1 of 2 | European lawmakers agreed to a provisional arrangement that sets the minimum threshold for sustainable aviation fuels in the bloc. File Photo by John Angelillo/UPI | License Photo
April 26 (UPI) -- Members of the European Union reached a deal Wednesday to ensure that aviation fuels come from sustainable resources.
The European Parliament and the European Council reached a provisional agreement that sets the minimum threshold for sustainable aviation fuels, requiring that at least 2% of the bloc's aviation fuel be sustainable by 2025, with the share increasing every five years until 70% is reached in 2050.
Transportation is the largest contributor to global greenhouse gas emissions and the airlines, along with other segments of the sector, are busy looking for alternative and cleaner fuels.
Those alternatives include synthetic blends, so-called biofuels derived from residual agricultural or forestry products and hydrogen. Fuels derived from food-based crops, however, do not meet the EU criteria for sustainability.
The agreement would also require aircraft operators leaving the EU to refuel "only with the fuel necessary for the flight" in order to avoid emissions associated with excess weight and carbon leakage caused by carrying extra fuel to avoid refueling with sustainable fuels.
Additionally, airports would be required to ensure their fueling structure is able to accommodate distribution of sustainable fuels.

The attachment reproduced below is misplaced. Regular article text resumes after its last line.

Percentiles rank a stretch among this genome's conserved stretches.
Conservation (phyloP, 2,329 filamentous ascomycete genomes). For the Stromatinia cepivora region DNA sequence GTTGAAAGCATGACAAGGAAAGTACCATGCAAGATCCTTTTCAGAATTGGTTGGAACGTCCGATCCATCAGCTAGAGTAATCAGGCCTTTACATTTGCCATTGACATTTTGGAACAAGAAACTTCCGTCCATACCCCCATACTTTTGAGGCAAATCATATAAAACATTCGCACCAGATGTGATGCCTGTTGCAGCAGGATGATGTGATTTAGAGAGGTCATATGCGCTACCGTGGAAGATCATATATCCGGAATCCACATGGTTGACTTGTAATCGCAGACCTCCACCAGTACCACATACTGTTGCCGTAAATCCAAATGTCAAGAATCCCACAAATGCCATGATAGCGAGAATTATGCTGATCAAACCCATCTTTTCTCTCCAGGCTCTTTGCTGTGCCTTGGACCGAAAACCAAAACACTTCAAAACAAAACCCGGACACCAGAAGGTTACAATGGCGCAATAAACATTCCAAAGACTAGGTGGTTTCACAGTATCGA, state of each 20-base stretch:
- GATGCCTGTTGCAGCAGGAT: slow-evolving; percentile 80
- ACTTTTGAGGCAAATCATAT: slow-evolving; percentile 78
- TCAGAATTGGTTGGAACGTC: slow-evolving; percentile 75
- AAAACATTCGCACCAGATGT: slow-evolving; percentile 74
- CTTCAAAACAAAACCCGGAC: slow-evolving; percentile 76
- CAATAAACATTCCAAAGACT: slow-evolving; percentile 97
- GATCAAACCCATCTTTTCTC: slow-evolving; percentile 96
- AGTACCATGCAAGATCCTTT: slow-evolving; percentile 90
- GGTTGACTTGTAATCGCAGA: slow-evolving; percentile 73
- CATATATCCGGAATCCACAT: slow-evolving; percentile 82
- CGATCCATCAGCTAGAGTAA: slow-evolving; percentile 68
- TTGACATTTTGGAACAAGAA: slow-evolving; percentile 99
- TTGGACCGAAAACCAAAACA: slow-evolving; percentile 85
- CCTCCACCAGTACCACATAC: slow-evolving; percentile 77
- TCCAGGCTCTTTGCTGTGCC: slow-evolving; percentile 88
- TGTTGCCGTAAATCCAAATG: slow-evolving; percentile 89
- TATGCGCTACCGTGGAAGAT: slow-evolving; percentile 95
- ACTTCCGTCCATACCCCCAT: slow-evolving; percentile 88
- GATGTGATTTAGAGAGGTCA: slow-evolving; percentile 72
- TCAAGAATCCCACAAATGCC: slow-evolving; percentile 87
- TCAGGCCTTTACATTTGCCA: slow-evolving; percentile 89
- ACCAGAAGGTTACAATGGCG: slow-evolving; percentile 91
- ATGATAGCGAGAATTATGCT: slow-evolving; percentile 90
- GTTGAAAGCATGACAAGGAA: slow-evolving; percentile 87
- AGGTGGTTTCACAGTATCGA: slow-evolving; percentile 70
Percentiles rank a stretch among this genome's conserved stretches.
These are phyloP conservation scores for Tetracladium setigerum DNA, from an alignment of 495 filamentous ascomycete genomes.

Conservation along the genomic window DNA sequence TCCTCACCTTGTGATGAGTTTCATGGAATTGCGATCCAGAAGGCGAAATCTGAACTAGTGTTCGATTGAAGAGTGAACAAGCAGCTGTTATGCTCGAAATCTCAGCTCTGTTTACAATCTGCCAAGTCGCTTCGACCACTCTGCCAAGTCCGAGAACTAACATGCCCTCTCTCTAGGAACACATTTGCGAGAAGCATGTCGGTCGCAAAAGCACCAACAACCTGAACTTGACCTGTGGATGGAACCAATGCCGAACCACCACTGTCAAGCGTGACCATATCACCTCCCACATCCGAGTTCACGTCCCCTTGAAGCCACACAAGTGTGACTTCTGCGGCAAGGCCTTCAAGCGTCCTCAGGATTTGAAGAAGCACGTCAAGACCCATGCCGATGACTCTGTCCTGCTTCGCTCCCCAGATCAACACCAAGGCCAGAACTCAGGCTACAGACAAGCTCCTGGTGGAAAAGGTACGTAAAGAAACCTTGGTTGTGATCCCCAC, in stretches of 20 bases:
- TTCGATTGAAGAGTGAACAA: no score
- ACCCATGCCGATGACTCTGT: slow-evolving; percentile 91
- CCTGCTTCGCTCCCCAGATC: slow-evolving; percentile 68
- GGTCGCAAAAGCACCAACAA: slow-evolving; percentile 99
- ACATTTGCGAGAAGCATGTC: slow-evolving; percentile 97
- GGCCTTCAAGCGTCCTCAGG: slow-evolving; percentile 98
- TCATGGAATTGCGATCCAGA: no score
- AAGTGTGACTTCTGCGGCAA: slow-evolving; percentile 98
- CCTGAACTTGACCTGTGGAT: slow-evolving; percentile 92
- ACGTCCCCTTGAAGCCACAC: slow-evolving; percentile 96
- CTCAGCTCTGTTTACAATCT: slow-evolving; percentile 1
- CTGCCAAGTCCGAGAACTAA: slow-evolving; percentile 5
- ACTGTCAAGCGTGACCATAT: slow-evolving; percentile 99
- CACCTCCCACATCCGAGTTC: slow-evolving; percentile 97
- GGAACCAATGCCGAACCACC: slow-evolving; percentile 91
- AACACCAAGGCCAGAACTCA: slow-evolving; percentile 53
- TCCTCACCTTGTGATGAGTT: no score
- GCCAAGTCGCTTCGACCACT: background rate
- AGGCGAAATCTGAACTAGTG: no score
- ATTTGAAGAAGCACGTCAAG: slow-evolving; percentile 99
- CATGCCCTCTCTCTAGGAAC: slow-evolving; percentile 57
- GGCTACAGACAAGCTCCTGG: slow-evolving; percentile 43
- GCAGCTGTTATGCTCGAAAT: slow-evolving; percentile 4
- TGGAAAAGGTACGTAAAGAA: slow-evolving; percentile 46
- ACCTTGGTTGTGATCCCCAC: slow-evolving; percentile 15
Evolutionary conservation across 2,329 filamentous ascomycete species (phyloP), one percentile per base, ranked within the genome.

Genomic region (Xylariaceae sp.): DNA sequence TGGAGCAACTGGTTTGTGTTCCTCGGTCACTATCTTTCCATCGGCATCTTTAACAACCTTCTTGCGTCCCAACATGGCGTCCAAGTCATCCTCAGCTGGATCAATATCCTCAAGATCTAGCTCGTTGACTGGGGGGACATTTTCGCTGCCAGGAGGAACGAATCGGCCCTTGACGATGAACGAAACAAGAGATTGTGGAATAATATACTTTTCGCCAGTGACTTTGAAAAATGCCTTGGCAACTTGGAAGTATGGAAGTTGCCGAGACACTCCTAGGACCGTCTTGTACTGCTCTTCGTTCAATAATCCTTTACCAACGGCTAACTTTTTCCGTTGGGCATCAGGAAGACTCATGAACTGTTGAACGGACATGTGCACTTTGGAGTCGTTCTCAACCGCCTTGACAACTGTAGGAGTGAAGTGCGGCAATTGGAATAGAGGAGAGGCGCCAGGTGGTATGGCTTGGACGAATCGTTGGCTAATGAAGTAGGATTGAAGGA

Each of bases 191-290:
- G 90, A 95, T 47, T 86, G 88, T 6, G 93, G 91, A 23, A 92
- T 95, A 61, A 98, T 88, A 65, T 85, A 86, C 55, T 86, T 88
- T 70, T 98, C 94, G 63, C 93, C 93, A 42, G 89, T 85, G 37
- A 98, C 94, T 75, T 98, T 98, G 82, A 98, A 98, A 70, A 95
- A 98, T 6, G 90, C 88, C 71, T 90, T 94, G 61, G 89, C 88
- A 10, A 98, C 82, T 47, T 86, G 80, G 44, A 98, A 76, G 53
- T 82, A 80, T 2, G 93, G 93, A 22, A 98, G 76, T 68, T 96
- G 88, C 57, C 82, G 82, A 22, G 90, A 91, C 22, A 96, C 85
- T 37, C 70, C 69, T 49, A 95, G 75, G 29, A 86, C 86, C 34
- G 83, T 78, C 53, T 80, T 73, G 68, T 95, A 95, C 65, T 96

The proposal now awaits formal adoption by the EU Parliament and Council.
The EU has already worked to clean up aviation. It signed a first-of-its-kind agreement last year with the Association of Southeast Asian Nations to establish more streamlined rules for air transportation and freight.
The EU said the new arrangement replaced more than 140 bilateral air service agreements between the two blocs with one single set of rules.
"It also gives us a new platform to work jointly towards our shared commitment to economically, socially and environmentally sustainable aviation," Adina Valean, the EU's commissioner for transport, said at the time.
Airlines in particular are among the most difficult to decarbonize because of the lack of alternative fuels, but JetBlue said in December it would invest more in low-carbon and sustainable options to address its Scope 1 emissions, those coming directly from the company's operations, and Scope 3, those coming from up and down JetBlue's value chain.
Jose Ramon Bauza Diaz, a Spanish member of the European Parliament and a member of the bloc's Committee on Transport and Tourism, said Tuesday the package, part of the Fit for 55 slate of climate initiatives, shows that Europe is serious about its pursuit of a net-zero economy.
"With this regulation, the decarbonization of aviation becomes closer," he said.